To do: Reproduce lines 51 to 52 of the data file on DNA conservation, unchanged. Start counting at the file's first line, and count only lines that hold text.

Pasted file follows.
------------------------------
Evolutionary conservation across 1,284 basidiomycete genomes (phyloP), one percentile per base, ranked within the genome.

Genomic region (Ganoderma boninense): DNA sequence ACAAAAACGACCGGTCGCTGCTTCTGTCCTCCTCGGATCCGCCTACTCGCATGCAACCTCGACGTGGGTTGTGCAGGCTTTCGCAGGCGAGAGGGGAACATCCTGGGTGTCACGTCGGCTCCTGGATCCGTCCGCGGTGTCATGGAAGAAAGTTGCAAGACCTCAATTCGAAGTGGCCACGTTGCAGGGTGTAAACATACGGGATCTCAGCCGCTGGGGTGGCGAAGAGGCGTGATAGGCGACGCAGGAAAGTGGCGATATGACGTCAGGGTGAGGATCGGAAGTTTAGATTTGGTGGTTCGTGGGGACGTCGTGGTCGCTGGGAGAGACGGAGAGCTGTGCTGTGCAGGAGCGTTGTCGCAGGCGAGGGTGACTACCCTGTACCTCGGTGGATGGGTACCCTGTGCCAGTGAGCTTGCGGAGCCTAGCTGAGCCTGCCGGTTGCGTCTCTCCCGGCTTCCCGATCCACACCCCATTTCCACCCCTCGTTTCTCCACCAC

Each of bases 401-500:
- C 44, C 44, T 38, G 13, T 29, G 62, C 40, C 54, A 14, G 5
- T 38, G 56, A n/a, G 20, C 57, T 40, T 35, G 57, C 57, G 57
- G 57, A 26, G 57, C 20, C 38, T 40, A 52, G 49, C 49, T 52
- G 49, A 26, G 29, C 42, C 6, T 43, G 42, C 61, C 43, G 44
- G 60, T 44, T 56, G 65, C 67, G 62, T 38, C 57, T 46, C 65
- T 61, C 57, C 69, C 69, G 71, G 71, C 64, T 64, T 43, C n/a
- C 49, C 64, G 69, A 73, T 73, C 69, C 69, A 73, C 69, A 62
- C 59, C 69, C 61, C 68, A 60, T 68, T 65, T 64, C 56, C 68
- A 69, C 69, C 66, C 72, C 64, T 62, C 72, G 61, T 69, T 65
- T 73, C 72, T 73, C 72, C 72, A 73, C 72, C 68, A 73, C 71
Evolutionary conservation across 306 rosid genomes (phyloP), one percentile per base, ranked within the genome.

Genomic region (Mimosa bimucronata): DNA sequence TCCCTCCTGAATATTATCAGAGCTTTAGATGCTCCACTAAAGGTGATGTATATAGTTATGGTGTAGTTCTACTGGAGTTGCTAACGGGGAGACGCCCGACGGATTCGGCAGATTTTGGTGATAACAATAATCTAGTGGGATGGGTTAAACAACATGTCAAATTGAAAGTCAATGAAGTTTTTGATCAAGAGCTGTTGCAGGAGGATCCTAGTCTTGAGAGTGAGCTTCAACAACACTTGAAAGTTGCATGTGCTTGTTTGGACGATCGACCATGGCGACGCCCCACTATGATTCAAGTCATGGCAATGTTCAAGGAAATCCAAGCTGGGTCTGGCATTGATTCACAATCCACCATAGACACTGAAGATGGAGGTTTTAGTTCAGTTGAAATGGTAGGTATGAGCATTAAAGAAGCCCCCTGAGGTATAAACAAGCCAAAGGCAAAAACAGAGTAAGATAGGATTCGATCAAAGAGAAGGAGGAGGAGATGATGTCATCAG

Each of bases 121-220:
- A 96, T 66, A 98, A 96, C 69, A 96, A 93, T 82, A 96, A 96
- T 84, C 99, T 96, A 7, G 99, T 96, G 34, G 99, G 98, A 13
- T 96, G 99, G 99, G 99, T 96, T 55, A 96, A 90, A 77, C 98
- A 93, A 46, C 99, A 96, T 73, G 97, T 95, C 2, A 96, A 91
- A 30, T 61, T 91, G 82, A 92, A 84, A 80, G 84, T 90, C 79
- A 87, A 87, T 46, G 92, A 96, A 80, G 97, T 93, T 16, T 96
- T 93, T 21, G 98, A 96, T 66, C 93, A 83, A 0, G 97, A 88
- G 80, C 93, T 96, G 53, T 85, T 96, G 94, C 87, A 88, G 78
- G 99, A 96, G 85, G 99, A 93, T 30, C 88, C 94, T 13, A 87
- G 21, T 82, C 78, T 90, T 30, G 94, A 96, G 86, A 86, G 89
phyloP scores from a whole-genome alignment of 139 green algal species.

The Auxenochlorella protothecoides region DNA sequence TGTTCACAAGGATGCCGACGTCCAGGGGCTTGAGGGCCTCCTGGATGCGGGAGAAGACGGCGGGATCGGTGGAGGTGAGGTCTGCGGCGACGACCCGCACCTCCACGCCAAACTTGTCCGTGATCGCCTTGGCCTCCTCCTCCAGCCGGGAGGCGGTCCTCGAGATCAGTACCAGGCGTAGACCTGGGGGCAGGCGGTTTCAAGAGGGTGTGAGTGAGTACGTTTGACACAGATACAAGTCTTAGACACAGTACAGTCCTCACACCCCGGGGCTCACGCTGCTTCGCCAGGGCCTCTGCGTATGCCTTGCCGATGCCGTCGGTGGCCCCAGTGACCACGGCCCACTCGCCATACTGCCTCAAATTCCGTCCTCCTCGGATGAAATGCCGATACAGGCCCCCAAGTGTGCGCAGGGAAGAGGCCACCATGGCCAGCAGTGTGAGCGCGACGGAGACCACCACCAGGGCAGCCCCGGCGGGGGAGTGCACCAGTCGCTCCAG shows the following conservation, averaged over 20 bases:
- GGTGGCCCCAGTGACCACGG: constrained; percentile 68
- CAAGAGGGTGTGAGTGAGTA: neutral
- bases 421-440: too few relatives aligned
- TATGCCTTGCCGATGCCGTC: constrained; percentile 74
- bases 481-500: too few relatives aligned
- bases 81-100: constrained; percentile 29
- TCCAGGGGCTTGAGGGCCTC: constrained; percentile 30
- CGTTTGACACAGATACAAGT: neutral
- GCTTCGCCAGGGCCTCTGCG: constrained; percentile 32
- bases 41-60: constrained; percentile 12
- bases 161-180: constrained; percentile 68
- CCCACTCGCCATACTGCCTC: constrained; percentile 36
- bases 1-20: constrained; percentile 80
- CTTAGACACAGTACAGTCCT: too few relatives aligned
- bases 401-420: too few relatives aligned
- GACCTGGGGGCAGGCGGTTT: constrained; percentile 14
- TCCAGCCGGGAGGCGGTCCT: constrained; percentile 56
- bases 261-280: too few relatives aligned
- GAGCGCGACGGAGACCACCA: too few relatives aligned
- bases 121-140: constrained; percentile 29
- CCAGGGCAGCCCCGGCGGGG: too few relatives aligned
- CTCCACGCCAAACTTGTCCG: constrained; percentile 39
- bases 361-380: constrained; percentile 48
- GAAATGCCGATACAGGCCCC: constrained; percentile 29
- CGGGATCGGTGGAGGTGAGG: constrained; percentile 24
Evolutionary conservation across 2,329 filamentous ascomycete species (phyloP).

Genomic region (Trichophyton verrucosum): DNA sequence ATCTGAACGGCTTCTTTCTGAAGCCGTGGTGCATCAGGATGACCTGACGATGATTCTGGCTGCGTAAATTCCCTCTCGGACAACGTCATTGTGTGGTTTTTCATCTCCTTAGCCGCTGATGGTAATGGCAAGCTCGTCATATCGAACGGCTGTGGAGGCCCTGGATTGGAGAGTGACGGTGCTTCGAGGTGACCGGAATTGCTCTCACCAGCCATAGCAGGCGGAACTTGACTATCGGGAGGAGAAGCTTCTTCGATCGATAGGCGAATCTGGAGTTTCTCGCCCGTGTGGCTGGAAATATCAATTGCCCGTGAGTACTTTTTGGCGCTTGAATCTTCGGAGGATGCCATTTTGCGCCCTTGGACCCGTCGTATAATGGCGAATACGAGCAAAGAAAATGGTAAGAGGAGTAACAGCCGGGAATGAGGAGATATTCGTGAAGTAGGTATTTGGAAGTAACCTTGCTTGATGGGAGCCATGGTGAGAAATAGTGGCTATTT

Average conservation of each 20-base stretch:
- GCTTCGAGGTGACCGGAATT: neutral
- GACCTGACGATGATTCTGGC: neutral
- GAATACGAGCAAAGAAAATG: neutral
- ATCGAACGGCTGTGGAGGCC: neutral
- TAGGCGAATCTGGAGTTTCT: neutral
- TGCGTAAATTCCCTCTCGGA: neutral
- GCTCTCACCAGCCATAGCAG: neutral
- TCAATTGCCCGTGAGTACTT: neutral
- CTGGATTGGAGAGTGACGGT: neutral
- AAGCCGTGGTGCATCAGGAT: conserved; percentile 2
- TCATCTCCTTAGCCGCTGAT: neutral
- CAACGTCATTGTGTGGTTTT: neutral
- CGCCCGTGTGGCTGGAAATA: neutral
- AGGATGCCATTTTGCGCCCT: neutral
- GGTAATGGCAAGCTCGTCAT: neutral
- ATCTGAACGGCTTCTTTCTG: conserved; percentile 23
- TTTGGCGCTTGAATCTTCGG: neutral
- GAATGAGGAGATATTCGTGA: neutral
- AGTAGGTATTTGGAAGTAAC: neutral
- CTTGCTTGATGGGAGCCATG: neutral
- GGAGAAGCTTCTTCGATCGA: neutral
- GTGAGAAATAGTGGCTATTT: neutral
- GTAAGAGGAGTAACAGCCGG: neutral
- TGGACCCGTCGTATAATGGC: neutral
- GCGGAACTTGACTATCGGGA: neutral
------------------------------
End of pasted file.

- bases 361-380: constrained; percentile 48
- GAAATGCCGATACAGGCCCC: constrained; percentile 29